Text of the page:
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  360 Degree   29 Oct 2017  Much ado about Mersal

Much ado about Mersal

The writer is a senior journalist who reported from Tamil Nadu for several decades
Published : Oct 29, 2017, 5:54 am IST
Updated : Oct 29, 2017, 7:07 am IST

The GST Council is there to address specific issues.


Mersal is a Tamil slang that has come from Chennai slums. No one knows what it means. At best, it can be called a general feeling of unease. That a movie with such a title should have caused so much disquiet among State BJP leaders all because it has some critical references to Prime Minister Narendra Modi’s pet reforms like GST, demonetisation and Digital India is the height of the irony. 

If Tamil Nadu BJP leaders like Tamilisai Soundararajan, Pon Radhakrishnan and H. Raja had not taken it up and spoken against the movie, it would have passed off as another routine Vijay film. For Vijay has nursed only a latent political ambition, unlike his seniors Rajini or Kamal who have at various times thought more seriously about it, and he seldom comes out of his comfort zone as an entertainer who ensures success at the box office.

Thanks to vicious attacks by the BJP satraps, the blockbuster has broken all records in the first week itself and is believed to have raked in Rs 150 crore worldwide. For all that, there is nothing that Vijay has said on GST or demonetisation that senior BJP leaders themselves like Arun Shourie and Yashwant Sinha have not spoken, as his father and director Chandrasekar has pointed out. 

For example, it is the disconnect between demonetisation and Digital India which led to teething troubles that stretched to months because several banks had no adequate networks and ATMs were not geared for the task. It affected all, the rich and the poor. It is all known to all.

Of course, GST is a reform measure brought about through all-party consensus and problems associated with it cannot be laid at the door of the BJP alone. The GST Council is there to address specific issues.

Yes, there are factual inaccuracies. For example, the hero’s criticism of GST at 28 per cent on medicines while zero tax on alcohol is incorrect. The tax rate is only 12 per cent on medicines. And alcohol attracts sin tax far higher than 28 per cent. Again, the hero’s claim that Singapore with lower incidence on medicine provides free medicare is again incorrect. The citizens contribute to healthcare.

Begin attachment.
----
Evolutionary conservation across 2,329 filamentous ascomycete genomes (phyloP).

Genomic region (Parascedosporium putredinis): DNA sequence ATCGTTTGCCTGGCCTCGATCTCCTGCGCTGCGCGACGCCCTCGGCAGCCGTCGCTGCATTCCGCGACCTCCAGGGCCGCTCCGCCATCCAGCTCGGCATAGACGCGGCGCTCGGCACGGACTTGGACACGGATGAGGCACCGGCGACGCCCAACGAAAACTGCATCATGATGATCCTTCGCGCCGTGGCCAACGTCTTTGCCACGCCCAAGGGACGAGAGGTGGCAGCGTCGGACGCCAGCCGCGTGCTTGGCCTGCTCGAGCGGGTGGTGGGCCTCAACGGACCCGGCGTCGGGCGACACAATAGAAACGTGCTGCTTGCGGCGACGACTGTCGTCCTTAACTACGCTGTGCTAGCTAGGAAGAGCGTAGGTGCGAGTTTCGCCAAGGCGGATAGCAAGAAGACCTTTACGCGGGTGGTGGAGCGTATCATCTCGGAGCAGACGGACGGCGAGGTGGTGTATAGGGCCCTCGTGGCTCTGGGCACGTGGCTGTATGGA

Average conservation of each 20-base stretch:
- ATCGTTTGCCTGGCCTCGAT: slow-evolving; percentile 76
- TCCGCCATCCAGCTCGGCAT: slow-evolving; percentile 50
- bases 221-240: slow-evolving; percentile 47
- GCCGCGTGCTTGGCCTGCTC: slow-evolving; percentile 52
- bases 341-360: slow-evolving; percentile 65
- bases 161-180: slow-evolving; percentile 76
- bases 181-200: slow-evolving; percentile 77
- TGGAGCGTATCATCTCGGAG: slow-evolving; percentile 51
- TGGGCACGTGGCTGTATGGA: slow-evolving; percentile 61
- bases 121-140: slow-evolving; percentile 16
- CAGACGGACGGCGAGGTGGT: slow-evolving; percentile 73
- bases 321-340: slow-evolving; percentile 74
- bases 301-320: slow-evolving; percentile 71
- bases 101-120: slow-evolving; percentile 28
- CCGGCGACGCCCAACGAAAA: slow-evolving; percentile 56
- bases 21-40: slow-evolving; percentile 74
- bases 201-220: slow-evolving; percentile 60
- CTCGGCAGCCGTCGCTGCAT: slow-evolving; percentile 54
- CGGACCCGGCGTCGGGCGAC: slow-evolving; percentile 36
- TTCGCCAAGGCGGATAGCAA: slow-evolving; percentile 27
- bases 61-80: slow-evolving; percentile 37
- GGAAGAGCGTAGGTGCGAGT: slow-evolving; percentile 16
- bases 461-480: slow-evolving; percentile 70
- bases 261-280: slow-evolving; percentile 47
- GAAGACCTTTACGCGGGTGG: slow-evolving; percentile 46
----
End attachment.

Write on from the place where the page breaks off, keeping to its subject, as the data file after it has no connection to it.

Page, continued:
But other criticisms are legitimate. There is reference to Gorakhpur where children died in hospital because it ran out of supply of oxygen cylinders. The reason was the hospital failed to clear dues of over two years. Another incident quoted is about death of a baby in an incubator after a rodent bite.   

If there are factual inaccuracies, as claimed by BJP leaders, the way to counter is through debate, but not by demanding such removal of such scenes. “How dare Vijay criticise Modi”, asks Tamilisai Soundararajan. 

Pon Radhakrishnan is distressed over “misinformation campaign”. Raja says “it is Joseph Vijay’s hatred of Modiji” that has come out in Mersal. He says he has brought up Vijay’s religion because he is believed to have said that what the country needs is not more temples but more hospitals. Raja would have had no quarrel if Vijay had included churches also.

This is a non-political film that makes a general comment on controversial measures at the popular level. Most Tamil films depict politicians- police-criminal nexus. No political party has taken exception to it. In one of his films, Rajini has even showed a longing for the return of Kamaraj era which threw up honest politicians like Kakkan. 

Neither the DMK nor the AIADMK have made an issue over the implied reference to 50 years of corruption and maladministration that has marked Dravidian rule. Even attacks on hospitals and money-minded doctors have been shown in Vijayakanth starrer Ramana. There was no such fuss then.

Tamil films by and large have been closely linked with politics as the DMK used the medium as a tool to propagate its ideals in the 1950s and 1960s. In its formative years the DMK was shunned by the mainstream media. And it even used plays as propaganda tools. That was how V.C. Ganesan became “Sivaji’Ganesan after his portrayal of Maratha warrior in a play penned by DMK founder C.N. Annadurai.

Senior DMK leader M. Karunanidhi used Parasakthi to promote his rationalist ideas. Sivaji Ganesan became popular in his debut film because of its fiery dialogues. One such is that the rationalists are not against temples, but are only against these turning into dens of thieves.

The DMK used MGR extensively to promote the party. And MGR was particular that the powerful medium should be used to send out positive messages. The only political movie of his was Nam Naadu. Those were more tolerant times.

The BJP leaders attack on Mersal is an example of intolerance of dissent. That is why Kamal and Rajini have rallied behind the producers. Kamal has said that a movie certified for release should not be subjected to re-censorship. The producers were wary of courting any controversy. But as the critical scenes have added to the success of the movie, they have let them remain.

Video piracy being rampant, a movie’s fate is decided in the first week itself. Unlike the PMK , which took up cudgels against Rajini at one time, the BJP leaders have not disrupted the screening. Small mercies.

The writer is a senior journalist who has reported on Tamil Nadu for decades

Tags: joseph vijay, narendra modi, digital india